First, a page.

To obtain an overview of the coding sequence evolution, we estimated the number of nonsynonymous (KA) over synonymous (KS) substitutions per site (averaged over the entire sequence) for each branch of the trees using the free-ratio model of codeml [12]. Similarly to previous reports [3, 5, 6], this analysis revealed generally high KA/KS values on the different branches of the TRIM5α and APOBEC3G trees (average KA/KS ~1.1 for both genes), indicating that these genes show accelerated amino acid replacement rates due to the action of positive selection [13]. In contrast, PPIA and TRIM19 (PML) show low KA/KS values (0.05 and 0.15, respectively, when averaged over the entire tree), suggesting that their protein sequences have been strongly preserved by purifying selection (Figure 1).

In more detailed analyses, we then utilized models that allow for different KA/KS rates at different sites of the sequences, because adaptive evolution often occurs at a limited number of sites [14]. We first compared a null model ("M1a", [15, 16]), which assumes two site classes (sites under purifying selection and neutrally evolving sites), to an alternative model ("M2a", [15, 16]), which adds a third site class that allows for sites with KA/KS > 1, using likelihood ratio tests [17]. This comparison revealed that the alternative model provides a significantly better fit (P < 10-30) for the TRIM5α and APOBEC3G genes than the null model, whereas the null model could not be rejected for TRIM19 and PPIA (Table 1). The KA/KS for the additional site class is larger than 1 for both TRIM5α (KA/KS ~6.4) and APOBEC3G (KA/KS ~4.4), strongly suggesting adaptive protein evolution driven by positive selection at a subset of sites. Thus, this analysis supports the hypothesis that TRIM5α and APOBEC3G evolved under positive selection. Contrary to this, nearly all sites of TRIM19 and PPIA (91.5% and 100%, respectively) are under purifying selection (Table 1).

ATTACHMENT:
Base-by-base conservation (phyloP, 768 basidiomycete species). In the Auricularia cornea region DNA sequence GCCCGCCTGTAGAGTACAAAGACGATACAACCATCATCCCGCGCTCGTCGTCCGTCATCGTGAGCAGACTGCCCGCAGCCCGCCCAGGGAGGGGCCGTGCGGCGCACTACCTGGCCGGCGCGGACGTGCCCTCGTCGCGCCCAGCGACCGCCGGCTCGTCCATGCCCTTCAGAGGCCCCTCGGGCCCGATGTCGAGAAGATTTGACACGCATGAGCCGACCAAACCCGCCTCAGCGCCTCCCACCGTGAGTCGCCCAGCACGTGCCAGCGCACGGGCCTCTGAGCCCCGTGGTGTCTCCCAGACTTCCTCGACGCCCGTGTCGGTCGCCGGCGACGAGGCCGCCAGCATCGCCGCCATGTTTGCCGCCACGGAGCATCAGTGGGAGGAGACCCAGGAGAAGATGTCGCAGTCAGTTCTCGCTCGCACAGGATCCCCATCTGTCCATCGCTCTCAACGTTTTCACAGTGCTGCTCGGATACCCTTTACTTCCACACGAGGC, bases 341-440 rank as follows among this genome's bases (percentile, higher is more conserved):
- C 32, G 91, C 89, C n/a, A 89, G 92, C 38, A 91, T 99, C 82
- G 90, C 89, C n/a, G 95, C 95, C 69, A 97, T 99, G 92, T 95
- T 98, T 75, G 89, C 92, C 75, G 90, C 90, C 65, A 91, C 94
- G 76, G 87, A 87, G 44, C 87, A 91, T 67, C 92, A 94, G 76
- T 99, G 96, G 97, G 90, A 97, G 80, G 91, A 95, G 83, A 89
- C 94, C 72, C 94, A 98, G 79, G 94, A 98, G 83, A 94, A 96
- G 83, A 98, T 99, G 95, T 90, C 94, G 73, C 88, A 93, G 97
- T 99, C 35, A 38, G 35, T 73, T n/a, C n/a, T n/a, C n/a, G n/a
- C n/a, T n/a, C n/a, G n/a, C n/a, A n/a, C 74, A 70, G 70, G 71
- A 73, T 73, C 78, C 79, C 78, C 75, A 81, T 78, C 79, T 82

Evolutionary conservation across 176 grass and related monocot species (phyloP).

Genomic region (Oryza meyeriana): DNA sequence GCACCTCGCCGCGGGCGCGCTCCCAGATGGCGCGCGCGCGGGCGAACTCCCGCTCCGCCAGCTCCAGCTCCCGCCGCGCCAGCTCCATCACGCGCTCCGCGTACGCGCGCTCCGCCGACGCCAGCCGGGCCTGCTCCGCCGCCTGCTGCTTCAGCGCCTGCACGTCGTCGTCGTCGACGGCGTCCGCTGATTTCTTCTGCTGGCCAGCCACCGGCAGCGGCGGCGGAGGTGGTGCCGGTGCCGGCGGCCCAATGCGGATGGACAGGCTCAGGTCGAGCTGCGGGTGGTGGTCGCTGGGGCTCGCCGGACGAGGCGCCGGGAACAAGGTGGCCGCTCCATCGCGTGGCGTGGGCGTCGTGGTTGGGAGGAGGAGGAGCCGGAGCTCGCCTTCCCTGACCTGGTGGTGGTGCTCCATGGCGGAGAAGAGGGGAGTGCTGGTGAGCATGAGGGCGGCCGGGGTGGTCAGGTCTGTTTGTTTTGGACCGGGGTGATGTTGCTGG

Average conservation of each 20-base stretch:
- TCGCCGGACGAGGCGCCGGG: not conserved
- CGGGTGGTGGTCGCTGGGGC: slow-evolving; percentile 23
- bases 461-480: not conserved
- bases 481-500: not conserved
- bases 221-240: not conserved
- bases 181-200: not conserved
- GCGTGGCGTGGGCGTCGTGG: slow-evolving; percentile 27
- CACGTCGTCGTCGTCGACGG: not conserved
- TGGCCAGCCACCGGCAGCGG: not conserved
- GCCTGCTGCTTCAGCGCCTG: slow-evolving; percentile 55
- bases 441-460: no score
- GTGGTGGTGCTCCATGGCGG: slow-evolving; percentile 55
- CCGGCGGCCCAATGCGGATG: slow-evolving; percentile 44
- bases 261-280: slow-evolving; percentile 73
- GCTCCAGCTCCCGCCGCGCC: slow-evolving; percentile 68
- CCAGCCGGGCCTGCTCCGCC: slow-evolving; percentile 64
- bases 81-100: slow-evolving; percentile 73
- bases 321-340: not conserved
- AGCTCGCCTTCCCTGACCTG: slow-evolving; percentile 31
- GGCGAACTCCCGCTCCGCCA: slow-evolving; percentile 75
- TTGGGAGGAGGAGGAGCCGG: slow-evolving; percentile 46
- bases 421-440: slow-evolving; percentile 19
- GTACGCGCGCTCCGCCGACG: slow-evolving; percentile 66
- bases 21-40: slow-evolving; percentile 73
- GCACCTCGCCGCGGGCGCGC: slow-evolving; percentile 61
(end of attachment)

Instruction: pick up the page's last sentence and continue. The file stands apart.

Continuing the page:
Table 1 Codeml analyses using site-specific models.

Using a recently developed Bayesian approach [16], we analyzed the site class under positive selection in TRIM5α and APOBEC3G in more detail. For TRIM5α, 11 of 493 (2%) codon sites can be predicted to be positively selected with high confidence (P > 0.95, Figure 2A). Two clusters of positive selection are found in the SPRY domain. The first cluster resides between amino acids 322 to 340 in the variable region 1 (v1, [18]), a region previously described as a "patch" of positive selection [3]. Replacement of the v1 region, or of specific amino acids within v1, modifies the restriction pattern of TRIM5α [19, 20]. The second cluster, localized between amino acids 381 to 389, corresponds to the previously described variable region v2 of the SPRY domain [18]. Substitution of the human v2 region by a Rhesus monkey v2 exhibits no inhibitory activity against HIV-1 or a N-MLVL117H chimera [19, 20]. However, the role of v2 in species-specific lentiviral restriction has not yet been extensively tested.

Figure 2
figure 2

Codons under positive selection in TRIM5 α and APOBEC3G. Y-axis: Probabilities of positively selected codons (see text). X-axis: amino acid numbering and functional domains. TRIM19 is shown for comparison.